The purpose of the leap second is to preserve the international definition of the calendar day duration as one rotation of the earth while allowing the duration of one second to be defined by cesium.
The priorities chosen by each of the three groups above have been accompanied by lack of concern about the unhandled characteristic.
In 1970 when the CCIR decreed that leap seconds would start they had no algorithm for implementing them. It remains the case that the ITU-R has no responsibility for the ongoing implementation nor for any robust scheme of communicating the leap seconds to operational systems.
In 1988 when IEEE standardized POSIX they opined that computers do not keep precise time. Contrary to other cases where POSIX allows systems to implement a better scheme than required by the standard, in the case of leap seconds POSIX prohibits systems from doing the right thing.
The proposals to abandon leap seconds in UTC have not included text which describes the effect that would have on disconnecting the calendar from the rotation of the earth.
The documents from all of these groups have been silent about the issues that are not handled. Figuring out ways of handling the issues has been left as an exercise for other groups. The result has been that different systems have adopted different strategies.
Reading through the history makes several things clear. In 1948, 1950, 1952, and 1954 astronomers proposed, resolved, and explained that a new kind of uniform time was needed for technical purposes, but that the old kind of calendar time was still needed for human purposes. In 1955 astronomers voted to redefine the second to have a duration that is unrelated to the duration of one day, but they voted in a context which explicitly understood that there was more than one time scale which could be used to assign labels to points in time. While voting to define the second in terms of a fixed duration (in a time scale of Ephemeris Time or Atomic Time), they also voted that the radio broadcast time signals should continue to provide calendar days based on observing the rotation of the earth (in the time scale of Mean Solar Time, a.k.a. Universal Time, as had been internationally adopted in 1884).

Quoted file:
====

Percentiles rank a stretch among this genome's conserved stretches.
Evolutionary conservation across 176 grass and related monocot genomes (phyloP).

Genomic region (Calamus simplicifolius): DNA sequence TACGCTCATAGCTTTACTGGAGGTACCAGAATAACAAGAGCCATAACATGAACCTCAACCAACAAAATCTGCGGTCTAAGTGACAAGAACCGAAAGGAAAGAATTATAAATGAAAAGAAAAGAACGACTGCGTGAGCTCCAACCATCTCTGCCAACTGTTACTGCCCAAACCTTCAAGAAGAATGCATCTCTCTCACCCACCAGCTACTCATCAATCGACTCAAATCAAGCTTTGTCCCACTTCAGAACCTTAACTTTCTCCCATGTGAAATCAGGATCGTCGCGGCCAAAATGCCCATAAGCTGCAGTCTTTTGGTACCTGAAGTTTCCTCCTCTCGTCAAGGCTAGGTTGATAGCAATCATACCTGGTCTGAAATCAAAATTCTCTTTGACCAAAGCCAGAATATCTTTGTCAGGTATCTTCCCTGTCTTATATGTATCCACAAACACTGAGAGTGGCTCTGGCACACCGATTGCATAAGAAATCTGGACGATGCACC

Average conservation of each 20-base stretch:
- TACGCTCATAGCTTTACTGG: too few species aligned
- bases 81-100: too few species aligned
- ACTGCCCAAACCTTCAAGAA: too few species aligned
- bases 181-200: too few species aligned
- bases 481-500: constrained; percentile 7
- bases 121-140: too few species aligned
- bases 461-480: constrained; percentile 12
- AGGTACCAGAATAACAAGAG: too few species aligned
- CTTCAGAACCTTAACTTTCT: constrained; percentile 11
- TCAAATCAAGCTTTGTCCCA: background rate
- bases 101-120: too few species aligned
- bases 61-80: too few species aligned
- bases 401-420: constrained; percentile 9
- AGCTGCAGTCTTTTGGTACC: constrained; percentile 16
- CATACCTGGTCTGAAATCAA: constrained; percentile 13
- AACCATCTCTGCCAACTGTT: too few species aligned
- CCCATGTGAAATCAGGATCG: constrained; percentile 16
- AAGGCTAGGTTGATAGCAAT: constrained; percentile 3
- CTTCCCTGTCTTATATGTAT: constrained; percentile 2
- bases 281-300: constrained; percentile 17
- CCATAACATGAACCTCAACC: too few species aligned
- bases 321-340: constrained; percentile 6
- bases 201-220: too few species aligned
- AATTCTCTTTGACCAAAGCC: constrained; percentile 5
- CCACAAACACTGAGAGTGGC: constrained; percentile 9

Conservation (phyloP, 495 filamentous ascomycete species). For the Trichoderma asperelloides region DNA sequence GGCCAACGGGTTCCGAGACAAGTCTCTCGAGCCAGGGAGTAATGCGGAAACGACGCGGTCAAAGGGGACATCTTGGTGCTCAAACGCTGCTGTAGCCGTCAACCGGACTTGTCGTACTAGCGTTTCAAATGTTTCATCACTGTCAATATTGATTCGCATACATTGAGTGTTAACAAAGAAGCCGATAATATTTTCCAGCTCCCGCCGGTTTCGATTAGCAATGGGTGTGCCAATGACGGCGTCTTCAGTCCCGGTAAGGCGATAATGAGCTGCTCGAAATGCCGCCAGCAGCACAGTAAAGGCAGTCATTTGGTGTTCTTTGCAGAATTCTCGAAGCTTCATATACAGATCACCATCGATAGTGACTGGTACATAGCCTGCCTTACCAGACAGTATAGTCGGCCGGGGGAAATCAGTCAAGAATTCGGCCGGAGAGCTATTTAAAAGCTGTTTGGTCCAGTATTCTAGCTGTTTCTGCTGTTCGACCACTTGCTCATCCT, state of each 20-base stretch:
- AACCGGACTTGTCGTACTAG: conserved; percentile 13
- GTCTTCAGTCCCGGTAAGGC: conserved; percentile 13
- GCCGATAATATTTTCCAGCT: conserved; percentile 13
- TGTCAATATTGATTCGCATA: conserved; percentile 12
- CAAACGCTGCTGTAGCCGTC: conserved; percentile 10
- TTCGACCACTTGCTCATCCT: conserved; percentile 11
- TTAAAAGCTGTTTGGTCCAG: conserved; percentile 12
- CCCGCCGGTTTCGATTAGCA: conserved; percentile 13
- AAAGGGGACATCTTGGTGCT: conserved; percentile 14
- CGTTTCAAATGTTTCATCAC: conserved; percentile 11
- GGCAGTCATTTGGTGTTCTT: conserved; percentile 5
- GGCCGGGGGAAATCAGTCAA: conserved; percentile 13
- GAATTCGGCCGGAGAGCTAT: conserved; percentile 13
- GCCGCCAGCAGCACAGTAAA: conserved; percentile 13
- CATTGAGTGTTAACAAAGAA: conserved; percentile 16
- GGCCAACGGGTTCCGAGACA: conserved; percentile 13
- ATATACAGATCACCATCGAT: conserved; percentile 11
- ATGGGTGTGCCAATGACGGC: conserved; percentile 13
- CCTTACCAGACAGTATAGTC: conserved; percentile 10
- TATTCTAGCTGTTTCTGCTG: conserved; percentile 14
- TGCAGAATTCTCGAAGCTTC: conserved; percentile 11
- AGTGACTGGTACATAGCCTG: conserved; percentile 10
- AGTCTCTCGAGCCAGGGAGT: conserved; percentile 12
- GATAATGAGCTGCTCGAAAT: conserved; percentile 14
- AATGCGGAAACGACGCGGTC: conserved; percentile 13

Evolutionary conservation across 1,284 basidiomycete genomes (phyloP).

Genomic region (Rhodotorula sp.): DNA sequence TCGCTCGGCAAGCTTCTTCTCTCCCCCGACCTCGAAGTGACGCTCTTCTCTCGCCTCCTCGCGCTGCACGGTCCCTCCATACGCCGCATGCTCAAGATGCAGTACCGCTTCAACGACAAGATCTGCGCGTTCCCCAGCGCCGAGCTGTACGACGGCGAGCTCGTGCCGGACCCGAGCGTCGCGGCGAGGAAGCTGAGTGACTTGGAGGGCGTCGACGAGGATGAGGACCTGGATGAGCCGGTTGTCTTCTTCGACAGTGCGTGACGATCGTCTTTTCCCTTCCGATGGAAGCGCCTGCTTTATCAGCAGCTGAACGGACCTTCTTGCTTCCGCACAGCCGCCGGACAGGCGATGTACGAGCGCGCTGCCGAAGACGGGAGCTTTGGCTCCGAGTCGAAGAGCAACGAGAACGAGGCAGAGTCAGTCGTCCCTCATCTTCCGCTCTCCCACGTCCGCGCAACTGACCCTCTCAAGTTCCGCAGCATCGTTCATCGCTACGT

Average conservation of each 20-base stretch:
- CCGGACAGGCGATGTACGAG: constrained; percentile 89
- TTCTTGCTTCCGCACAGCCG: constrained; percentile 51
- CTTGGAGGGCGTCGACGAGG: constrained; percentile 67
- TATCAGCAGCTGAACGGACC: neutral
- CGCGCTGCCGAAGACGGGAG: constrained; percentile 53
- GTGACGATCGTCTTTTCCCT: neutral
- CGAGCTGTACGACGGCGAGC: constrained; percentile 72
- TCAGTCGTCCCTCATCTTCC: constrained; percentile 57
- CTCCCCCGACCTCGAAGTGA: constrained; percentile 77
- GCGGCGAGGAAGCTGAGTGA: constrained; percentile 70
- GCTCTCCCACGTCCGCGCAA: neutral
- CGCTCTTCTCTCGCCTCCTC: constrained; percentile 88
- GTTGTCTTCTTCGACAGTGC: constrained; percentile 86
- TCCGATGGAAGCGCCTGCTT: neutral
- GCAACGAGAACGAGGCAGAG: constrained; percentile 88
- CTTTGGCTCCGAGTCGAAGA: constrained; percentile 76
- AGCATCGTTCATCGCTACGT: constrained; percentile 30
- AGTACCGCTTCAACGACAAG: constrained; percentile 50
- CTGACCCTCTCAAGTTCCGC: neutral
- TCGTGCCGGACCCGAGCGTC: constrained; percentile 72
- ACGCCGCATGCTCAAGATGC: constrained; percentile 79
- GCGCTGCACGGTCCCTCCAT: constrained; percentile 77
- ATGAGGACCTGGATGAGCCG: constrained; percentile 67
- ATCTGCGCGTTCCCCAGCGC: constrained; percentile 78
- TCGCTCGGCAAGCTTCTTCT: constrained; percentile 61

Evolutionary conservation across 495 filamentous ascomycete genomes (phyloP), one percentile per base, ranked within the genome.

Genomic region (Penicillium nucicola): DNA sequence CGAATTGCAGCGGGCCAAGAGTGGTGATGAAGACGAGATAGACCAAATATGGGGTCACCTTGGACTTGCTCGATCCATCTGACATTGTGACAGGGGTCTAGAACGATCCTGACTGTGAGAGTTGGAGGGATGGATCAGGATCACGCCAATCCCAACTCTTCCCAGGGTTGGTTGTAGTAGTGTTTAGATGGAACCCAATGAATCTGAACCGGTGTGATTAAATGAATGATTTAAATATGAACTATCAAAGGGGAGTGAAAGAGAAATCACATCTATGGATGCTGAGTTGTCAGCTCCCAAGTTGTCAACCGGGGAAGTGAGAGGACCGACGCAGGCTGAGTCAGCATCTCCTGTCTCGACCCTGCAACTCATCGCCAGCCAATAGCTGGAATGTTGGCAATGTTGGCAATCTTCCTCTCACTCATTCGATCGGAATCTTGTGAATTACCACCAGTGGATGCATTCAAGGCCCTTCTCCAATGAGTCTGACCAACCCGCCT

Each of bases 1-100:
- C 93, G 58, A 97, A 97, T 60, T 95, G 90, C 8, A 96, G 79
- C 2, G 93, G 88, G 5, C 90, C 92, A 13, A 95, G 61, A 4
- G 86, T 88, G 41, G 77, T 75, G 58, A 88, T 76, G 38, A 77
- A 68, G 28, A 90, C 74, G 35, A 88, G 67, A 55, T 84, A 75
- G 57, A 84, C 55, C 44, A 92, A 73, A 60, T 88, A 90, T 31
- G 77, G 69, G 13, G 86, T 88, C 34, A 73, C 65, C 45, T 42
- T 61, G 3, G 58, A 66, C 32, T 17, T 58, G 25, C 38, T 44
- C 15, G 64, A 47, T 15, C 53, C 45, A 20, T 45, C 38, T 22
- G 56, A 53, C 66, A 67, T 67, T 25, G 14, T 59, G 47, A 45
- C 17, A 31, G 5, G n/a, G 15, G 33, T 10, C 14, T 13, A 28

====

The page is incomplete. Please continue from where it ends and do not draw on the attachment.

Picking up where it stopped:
During the 1960s astronomers pointed out that precision timekeeping with atomic chronometers means that there must henceforth be two kinds of time scales. The physicists and radio scientists adopted the notion that it was impossibly confusing to have more than one time scale, and they ignored the objections of astronomers who said that a time scale with leaps would cause trouble for automated systems in continuous operation. The physicists, radio scientists, and bureaucrats decided that radio broadcast time signals should have seconds defined by observing cesium atoms and days defined by observing the rotation of the earth, and they led the CCIR to adopt leap seconds in UTC. During the 1970s they lobbied various international organizations and nations to adopt UTC with leap seconds as the perfect time scale for official and legal purposes.
The result of those actions during the 1960s and 1970s is this:
Instead of international agreement on two time scales (each of which has clear definitions and applications) we have international approval of only one time scale (UTC) for which almost no two agencies have agreed on what rules apply for its definition and purpose.
One time scale about which everyone disagrees has turned out to be far more confusing than two time scales each of which serves a clear purpose.
An underlying premise for all of the time-keeping technology that horologists have developed during the past centuries is that it is important to agree on what time it is.
The saga of the leap second suggests that the parties involved believe that saying "No, we don't want to do it that way" is more important than agreeing on what time it is.